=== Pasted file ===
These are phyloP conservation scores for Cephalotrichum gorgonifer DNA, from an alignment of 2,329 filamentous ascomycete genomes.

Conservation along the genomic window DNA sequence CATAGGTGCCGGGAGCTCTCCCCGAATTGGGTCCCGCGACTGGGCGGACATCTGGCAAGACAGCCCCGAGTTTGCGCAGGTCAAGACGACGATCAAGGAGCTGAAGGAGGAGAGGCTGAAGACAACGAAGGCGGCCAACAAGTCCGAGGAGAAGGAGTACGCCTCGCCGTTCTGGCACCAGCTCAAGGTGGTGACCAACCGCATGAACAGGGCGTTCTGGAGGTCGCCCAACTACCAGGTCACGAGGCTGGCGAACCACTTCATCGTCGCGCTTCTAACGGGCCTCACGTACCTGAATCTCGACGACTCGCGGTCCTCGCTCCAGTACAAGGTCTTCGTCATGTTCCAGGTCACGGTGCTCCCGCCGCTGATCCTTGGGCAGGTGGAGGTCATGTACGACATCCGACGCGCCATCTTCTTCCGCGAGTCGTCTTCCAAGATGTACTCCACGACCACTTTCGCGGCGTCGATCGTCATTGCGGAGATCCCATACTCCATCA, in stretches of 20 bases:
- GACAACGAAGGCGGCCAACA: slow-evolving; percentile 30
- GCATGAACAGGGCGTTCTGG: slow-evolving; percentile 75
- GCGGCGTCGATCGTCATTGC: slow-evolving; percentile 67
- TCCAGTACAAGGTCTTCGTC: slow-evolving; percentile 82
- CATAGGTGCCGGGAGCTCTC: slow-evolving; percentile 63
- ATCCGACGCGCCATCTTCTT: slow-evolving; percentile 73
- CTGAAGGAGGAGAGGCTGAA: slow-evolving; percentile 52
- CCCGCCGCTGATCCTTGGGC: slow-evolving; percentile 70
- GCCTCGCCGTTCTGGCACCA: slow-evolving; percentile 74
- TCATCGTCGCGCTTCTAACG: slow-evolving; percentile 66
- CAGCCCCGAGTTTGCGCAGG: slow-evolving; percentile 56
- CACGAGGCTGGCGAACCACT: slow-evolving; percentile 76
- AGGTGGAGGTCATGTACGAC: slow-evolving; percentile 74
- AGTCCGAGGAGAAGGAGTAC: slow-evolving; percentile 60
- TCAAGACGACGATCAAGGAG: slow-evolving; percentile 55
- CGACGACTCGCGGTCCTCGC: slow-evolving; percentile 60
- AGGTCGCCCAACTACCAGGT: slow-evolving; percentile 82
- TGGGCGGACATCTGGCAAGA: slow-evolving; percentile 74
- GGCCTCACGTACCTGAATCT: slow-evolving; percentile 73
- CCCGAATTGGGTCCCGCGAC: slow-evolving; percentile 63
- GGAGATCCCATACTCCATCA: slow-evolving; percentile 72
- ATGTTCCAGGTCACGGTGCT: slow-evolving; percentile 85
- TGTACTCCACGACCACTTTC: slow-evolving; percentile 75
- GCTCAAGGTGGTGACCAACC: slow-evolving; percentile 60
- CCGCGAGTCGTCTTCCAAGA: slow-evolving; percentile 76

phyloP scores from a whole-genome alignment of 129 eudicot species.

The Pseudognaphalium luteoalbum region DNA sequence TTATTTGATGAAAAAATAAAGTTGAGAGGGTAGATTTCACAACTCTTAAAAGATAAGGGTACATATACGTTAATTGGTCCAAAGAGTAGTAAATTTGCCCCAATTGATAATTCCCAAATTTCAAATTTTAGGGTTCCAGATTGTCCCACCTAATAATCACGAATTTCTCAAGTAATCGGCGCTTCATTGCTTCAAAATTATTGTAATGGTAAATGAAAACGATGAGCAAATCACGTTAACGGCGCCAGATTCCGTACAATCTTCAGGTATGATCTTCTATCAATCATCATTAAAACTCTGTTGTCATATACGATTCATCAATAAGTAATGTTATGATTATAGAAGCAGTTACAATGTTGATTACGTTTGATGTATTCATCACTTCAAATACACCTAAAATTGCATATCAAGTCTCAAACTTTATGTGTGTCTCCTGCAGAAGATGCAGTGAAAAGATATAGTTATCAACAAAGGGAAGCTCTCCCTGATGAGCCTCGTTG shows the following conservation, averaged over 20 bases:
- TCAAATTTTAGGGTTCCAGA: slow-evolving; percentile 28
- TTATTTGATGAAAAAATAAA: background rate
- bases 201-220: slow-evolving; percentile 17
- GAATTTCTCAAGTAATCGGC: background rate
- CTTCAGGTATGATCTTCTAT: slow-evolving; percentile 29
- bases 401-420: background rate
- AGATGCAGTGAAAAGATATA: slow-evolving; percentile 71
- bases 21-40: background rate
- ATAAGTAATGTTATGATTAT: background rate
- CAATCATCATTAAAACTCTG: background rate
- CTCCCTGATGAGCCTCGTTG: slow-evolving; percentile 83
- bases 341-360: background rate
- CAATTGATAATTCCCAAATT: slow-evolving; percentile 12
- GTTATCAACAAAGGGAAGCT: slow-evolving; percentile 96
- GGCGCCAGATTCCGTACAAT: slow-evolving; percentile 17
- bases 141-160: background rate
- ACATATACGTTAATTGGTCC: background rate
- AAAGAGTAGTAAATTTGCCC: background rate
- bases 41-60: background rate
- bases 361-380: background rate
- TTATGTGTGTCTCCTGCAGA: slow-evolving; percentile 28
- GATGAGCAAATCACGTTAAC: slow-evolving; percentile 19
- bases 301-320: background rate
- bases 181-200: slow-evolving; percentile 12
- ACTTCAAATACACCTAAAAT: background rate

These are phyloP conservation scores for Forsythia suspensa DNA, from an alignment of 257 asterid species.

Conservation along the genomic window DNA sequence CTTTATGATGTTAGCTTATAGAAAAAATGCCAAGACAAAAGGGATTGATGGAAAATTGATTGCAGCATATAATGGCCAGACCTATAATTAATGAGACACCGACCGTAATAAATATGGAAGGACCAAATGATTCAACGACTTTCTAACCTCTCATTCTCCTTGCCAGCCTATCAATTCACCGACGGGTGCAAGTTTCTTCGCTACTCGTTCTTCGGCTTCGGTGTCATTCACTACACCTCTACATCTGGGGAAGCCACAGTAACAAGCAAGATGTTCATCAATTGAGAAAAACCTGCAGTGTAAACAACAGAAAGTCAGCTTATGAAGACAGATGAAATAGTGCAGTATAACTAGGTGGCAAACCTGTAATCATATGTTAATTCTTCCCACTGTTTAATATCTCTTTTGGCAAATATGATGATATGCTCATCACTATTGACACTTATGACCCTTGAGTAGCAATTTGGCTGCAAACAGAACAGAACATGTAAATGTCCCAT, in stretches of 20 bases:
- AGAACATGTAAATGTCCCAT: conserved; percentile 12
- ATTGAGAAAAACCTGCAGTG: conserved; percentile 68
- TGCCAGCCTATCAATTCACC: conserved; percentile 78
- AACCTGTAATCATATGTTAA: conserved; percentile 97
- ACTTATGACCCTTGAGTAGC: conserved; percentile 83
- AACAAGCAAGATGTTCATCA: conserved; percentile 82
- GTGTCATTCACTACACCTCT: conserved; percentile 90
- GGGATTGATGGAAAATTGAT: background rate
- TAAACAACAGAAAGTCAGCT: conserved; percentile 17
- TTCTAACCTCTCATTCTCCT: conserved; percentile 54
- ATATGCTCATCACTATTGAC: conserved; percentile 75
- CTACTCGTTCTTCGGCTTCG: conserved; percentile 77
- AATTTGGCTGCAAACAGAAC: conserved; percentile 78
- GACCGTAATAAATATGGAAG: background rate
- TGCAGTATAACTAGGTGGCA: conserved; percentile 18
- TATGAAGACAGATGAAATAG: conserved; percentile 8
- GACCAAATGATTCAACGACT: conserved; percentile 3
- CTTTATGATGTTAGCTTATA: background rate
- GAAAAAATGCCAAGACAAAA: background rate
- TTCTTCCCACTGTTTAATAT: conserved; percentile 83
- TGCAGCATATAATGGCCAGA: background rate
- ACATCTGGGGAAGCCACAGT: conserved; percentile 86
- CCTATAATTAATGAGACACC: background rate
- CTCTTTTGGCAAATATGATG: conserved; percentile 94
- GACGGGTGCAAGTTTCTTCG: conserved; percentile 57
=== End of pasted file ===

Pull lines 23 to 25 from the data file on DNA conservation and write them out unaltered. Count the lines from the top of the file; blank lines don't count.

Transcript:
- GGAGATCCCATACTCCATCA: slow-evolving; percentile 72
- ATGTTCCAGGTCACGGTGCT: slow-evolving; percentile 85
- TGTACTCCACGACCACTTTC: slow-evolving; percentile 75